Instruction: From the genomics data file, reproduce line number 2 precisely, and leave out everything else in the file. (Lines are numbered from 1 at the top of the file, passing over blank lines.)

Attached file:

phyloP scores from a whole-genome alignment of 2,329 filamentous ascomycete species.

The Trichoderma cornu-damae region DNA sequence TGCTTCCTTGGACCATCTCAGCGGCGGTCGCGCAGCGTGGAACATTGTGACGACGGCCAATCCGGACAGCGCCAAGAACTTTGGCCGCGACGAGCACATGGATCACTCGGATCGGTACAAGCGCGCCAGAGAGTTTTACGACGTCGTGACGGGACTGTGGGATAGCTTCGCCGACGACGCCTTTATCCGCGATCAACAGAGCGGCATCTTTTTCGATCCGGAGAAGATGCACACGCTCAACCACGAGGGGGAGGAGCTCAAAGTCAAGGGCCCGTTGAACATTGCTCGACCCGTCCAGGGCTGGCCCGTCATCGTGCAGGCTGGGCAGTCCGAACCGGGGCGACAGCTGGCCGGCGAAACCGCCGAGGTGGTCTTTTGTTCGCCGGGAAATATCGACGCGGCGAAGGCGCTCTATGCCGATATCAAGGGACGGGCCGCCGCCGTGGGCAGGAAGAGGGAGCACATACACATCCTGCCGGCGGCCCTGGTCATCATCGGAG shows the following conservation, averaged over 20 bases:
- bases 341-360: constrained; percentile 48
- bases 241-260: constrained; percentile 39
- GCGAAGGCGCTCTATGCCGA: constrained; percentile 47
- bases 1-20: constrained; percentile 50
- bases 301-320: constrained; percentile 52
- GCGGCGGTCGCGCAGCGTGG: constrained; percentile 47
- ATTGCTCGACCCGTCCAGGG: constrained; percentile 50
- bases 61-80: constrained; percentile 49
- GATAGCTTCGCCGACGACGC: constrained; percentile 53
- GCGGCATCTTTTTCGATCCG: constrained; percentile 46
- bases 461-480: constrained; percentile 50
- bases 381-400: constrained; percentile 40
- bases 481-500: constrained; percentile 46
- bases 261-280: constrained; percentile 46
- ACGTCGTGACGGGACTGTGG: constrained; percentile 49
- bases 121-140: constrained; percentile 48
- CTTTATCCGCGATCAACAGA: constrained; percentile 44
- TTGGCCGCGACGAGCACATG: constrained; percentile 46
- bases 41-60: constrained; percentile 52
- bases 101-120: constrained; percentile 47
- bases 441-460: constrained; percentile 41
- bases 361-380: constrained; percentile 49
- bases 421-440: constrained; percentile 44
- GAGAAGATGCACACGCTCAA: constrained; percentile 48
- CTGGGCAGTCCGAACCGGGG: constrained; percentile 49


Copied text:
The Trichoderma cornu-damae region DNA sequence TGCTTCCTTGGACCATCTCAGCGGCGGTCGCGCAGCGTGGAACATTGTGACGACGGCCAATCCGGACAGCGCCAAGAACTTTGGCCGCGACGAGCACATGGATCACTCGGATCGGTACAAGCGCGCCAGAGAGTTTTACGACGTCGTGACGGGACTGTGGGATAGCTTCGCCGACGACGCCTTTATCCGCGATCAACAGAGCGGCATCTTTTTCGATCCGGAGAAGATGCACACGCTCAACCACGAGGGGGAGGAGCTCAAAGTCAAGGGCCCGTTGAACATTGCTCGACCCGTCCAGGGCTGGCCCGTCATCGTGCAGGCTGGGCAGTCCGAACCGGGGCGACAGCTGGCCGGCGAAACCGCCGAGGTGGTCTTTTGTTCGCCGGGAAATATCGACGCGGCGAAGGCGCTCTATGCCGATATCAAGGGACGGGCCGCCGCCGTGGGCAGGAAGAGGGAGCACATACACATCCTGCCGGCGGCCCTGGTCATCATCGGAG shows the following conservation, averaged over 20 bases: